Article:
You may have seen the ‘clean girl’ aesthetic trending all over social media, but you’re probably not sure what it means or where it originated.
The aesthetic draws inspiration from the “no-makeup-makeup” and “model-off-duty looks”, which involved looking polished with minimal to no make-up.
Videos with the #cleangirlaesthetic have garnered millions of views and likes, and it seems like everyone is completely invested in the look and the lifestyle.
A debate about the non-exclusive standard of beauty has been made – many critics of the trend claim that the aesthetic is more toxic than other standards of beauty because of its lack of representation.
According to one tweet: “The issue with the clean girl aesthetic is that it only represents skinny, thin, loose curl textures desirable black women with no blemishes on their face. Implying that anyone outside of that aesthetic is dirty.”
However, the debate on whether the ‘ Clean Girl Aesthetic’ is a form of cultural appropriation is not one I have heard until recently.
For the past few days, Twitter has been buzzing with debates and discussions regarding the trend being a form of cultural appropriation of Black and Brown women’s culture.
According to Impact, an online resource to learn about and support global issues, the clean girl aesthetic “overlooks the black and brown women who have pioneered and worn this look for years. Not crediting them neglects the barriers they broke in order to maintain this look.”
“The difference between appropriation and appreciation is credit.”
What is Cultural Appropriation and Cultural Appreciation?
VeryWellmind defines cultural appropriation as: the use of objects or elements of a non-dominant culture in a way that reinforces stereotypes or contributes to oppression and doesn’t respect their original meaning or give credit to their source. Whilst according to Healthline, cultural appreciating is “appreciating another culture involves an interest in learning about that culture.”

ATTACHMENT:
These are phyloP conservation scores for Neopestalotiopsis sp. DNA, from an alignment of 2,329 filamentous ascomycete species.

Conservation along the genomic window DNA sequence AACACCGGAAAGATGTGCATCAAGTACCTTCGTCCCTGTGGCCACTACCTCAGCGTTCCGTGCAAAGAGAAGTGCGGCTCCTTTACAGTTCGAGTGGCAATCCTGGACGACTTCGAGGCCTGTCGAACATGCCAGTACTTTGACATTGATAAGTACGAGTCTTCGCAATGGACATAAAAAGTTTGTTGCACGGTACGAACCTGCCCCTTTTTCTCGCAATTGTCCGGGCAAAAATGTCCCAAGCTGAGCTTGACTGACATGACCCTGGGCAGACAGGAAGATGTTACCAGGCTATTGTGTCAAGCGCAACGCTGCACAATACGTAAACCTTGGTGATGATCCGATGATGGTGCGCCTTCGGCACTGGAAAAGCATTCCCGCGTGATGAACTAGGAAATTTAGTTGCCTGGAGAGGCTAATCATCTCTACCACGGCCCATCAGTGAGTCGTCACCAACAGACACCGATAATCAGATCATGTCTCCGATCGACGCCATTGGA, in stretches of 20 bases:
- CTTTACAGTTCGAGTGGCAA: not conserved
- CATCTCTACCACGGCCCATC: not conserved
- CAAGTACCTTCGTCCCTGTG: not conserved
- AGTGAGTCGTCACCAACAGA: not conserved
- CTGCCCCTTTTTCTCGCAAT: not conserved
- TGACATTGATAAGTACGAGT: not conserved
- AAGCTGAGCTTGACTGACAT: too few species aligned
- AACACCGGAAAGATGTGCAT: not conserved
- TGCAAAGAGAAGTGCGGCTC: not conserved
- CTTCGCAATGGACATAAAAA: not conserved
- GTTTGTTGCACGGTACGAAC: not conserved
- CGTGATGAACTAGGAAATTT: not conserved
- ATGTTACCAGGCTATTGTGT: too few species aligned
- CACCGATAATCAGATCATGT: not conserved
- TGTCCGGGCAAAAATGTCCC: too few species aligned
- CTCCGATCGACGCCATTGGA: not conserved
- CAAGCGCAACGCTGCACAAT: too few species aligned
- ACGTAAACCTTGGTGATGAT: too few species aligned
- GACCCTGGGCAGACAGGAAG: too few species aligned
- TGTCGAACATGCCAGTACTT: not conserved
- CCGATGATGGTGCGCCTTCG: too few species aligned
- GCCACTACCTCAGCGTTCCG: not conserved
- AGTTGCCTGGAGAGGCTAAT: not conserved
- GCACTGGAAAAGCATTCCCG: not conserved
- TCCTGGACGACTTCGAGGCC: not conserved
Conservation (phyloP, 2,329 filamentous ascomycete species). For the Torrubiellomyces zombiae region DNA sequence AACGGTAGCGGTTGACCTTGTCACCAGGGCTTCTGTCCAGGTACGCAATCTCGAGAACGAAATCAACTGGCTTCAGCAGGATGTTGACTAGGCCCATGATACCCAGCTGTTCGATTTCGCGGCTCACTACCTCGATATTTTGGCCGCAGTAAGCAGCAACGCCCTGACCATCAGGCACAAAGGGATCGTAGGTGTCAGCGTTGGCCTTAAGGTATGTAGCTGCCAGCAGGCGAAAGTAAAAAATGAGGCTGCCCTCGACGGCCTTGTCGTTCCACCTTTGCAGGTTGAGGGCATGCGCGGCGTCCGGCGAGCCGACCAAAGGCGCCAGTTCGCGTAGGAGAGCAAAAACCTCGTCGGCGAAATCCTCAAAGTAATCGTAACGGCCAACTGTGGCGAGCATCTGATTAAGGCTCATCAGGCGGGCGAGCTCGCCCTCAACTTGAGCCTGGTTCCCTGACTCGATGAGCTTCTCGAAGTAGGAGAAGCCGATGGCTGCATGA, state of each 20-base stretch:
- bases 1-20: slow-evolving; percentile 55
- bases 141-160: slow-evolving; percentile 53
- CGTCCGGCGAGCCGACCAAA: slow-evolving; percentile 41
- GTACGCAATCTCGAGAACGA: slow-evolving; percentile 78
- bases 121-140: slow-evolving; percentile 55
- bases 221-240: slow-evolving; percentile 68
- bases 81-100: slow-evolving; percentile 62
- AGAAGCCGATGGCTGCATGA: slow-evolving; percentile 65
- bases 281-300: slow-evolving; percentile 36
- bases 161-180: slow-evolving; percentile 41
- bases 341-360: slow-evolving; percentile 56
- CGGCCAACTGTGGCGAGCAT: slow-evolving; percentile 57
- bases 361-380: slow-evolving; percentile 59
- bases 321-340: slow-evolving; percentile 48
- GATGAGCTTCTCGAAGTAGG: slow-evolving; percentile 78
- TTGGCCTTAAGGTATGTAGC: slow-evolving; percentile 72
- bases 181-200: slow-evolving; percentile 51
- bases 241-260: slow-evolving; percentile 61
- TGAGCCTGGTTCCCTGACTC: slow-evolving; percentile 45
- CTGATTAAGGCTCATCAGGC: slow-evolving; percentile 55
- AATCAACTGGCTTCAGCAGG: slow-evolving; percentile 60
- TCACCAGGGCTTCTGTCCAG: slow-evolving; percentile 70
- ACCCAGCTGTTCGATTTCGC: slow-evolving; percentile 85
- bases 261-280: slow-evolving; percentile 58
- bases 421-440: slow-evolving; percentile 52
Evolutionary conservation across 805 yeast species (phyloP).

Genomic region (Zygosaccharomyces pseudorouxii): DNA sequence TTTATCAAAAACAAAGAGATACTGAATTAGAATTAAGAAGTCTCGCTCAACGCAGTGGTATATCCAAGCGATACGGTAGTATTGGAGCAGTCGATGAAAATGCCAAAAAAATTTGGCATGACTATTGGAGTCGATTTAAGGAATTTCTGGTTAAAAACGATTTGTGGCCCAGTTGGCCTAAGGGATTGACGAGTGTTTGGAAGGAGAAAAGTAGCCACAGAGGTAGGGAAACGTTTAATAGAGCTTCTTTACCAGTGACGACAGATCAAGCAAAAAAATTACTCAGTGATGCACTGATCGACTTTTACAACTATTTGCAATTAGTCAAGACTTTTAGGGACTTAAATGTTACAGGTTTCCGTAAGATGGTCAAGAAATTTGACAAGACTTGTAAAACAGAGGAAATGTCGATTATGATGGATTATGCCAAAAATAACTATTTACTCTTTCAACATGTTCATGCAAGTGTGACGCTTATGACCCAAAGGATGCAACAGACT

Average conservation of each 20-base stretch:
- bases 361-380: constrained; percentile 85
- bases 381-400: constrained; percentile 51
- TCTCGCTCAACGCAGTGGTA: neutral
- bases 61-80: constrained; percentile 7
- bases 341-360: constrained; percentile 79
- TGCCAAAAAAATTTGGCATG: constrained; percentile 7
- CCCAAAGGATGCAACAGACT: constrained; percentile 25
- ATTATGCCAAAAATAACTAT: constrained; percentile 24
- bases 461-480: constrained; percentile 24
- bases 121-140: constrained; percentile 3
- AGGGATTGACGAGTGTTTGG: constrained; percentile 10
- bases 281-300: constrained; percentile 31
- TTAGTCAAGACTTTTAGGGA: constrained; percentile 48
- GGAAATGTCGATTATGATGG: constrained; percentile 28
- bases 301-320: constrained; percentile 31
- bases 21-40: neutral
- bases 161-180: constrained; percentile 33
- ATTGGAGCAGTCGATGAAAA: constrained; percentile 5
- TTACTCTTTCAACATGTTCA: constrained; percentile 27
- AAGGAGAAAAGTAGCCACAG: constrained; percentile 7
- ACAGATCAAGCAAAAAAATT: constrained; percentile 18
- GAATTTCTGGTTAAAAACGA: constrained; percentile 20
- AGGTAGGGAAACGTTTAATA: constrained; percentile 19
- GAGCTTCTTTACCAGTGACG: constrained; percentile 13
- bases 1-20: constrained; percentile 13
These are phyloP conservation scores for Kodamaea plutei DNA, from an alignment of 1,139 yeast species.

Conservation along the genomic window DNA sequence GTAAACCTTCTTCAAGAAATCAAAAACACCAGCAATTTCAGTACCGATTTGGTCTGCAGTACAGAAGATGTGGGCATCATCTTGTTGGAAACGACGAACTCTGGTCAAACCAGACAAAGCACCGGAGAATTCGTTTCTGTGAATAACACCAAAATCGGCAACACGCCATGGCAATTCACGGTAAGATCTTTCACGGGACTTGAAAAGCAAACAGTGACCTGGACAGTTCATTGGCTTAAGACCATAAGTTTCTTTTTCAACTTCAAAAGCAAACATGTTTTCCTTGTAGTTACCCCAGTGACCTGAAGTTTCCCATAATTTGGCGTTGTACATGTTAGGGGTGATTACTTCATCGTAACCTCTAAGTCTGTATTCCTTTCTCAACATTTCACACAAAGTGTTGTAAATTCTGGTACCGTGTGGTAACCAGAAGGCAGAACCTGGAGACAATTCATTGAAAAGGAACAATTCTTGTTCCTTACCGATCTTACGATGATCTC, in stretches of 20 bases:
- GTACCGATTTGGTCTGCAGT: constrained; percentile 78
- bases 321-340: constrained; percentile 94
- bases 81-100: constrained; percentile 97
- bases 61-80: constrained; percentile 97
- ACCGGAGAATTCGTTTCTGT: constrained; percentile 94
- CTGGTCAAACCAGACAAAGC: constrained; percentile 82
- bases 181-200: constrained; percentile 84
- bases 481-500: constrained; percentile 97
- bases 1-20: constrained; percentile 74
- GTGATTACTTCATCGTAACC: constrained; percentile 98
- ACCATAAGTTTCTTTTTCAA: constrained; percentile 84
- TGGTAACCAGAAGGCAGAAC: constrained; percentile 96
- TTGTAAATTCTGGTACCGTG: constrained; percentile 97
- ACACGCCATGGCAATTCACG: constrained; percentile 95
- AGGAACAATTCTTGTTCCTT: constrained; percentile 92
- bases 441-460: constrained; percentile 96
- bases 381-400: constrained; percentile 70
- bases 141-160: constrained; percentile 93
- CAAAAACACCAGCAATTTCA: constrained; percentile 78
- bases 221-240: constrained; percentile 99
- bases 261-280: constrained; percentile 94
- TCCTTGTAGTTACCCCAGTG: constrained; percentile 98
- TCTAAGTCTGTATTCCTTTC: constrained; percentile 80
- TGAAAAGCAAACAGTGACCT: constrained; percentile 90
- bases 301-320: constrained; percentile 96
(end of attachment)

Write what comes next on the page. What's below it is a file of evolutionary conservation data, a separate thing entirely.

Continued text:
Why is the Clean girl aesthetic considered Cultural Appropriation?
The idea of the clean girl has been around for decades but has usually appeared on Black and Brown skin women – the slick-back hair, hoop earrings and clear lip gloss that has once been so prominent within the black and brown communities is now considered a trend that is pioneered by white women such as Bella Hadid, Gigi Hadid and Hailey Bieber.
For Black and Brown women, the slick hair and hooped earrings are part of a rite of passage. In the Latinx community, female girls get their ears pierced as early as six months old and they receive their first pair of small hoop earrings at a young age from their mothers or grandmothers. For the Latinx, this is not just a fashion trend; it is a vital part of their identity and connectedness.
The sentiment toward jewellery is equally felt within the black communities, as they are seen as a part of their cultural identity.
Fashion and beauty journalist Sha Ravine Spencer stated, “this iconic piece of jewelry has morphed and been passed through generations, it has upheld its symbolism of womanhood, empowerment, culture and pride.”
Norhan Zouak, a writer for Her Campus, stated, “Hoops showcased black women’s strength, femininity, and identity. The earrings became a signature of Josephine Baker, Angela Davis, Nina Simone, and plenty of other icons of the [Black Power] movement.”
However, it is something that both the Latinx and Black communities have been shamed. Society began to shame the Black, Latinx community as ‘uncivilised’, ‘barbaric’ and ‘ghetto’.
Yet, white women have never had to experience the shame that came with wearing these cultural pieces and flaunting their hypocrisy for all to see – seemingly without regard for the pain and shame experienced by those who are the originators of this. Instead, once they start to wear them, they are considered fashionable and trending without regard for their historical context.